He will turn again, he will have compassion on us; he will subdue our iniquities…
The mercies and promises of the Old Testament were but the outline of the glory thereafter to be revealed. The latter portion of this chapter abounds with assurances of Jerusalem's restoration, involving in it the confusion and degradation of its enemies. The prophet's apostrophe to Jehovah in the last verses, both in the clearness of its views and the fulness of its statements, is one well suited to the Christian. It is much to be released from sin's captivity, to have its iron yoke removed, and the foul garments of its bondage torn away. But it is more to find that He who pardoneth iniquity because He delighteth in mercy will also have compassion on us, and subdue our iniquities; not merely cleanse us from their stain by the blood of Jesus, but also deliver us from their power by His Holy Spirit. The particular turn of the language of the text appears to be taken from the destruction of the hosts of Egypt in the Red Sea. As their ruin was so utter that they were to be seen alive no more forever, it implies that our great spiritual tyrants and foes, our sins, shall, when God by His Spirit arises to subdue them, be as completely cast out, and their final penalty be as thoroughly put away, as though they were buried in the depths of the sea. Sin is closely connected with suffering. If, then, God may be said in a metaphor to cast sin into the sea, may we not literally say the same of the suffering? What the sea is said typically to do for the former, it often actually does for the latter. With so much of injury and destructiveness connected with the sea, there is also bound up much of benefit; benefit especially to suffering humanity, in the multiform maladies which embitter our existence. Then let the sea remind you how noble is the gift of spiritual health; how all-important that the moral disease of evil should be washed away, and your sins through mercy cast into the depths of the sea — that ocean of heavenly grace and love which shall hide them forever from merited condemnation!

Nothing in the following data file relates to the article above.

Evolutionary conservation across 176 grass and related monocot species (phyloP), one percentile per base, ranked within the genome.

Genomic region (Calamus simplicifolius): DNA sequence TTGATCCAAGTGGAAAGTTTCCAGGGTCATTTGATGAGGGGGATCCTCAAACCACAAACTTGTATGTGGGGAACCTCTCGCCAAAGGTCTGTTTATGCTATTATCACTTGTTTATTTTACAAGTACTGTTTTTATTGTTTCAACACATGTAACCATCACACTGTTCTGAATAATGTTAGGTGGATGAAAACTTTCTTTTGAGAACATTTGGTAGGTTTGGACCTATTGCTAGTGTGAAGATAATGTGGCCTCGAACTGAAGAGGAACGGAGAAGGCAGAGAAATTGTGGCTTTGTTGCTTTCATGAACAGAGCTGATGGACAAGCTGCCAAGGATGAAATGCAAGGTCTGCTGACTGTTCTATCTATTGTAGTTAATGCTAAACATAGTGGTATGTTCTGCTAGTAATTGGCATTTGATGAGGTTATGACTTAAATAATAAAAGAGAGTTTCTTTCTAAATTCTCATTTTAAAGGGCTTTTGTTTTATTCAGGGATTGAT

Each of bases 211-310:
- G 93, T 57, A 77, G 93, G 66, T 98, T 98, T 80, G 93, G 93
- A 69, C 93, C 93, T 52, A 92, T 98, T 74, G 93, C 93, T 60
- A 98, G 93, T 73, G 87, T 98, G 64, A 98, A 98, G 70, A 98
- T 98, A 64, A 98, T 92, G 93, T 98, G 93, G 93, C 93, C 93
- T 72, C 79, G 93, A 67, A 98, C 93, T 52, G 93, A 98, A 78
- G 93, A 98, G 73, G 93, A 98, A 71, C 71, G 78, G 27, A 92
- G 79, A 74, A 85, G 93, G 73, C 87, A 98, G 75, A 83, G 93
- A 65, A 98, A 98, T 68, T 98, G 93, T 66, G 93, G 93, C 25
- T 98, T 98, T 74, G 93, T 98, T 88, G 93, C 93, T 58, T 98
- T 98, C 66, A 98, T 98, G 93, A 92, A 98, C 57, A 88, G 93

(Edmund Lilley, M. A.)
Parallel VersesKJV: He will turn again, he will have compassion upon us; he will subdue our iniquities; and thou wilt cast all their sins into the depths of the sea.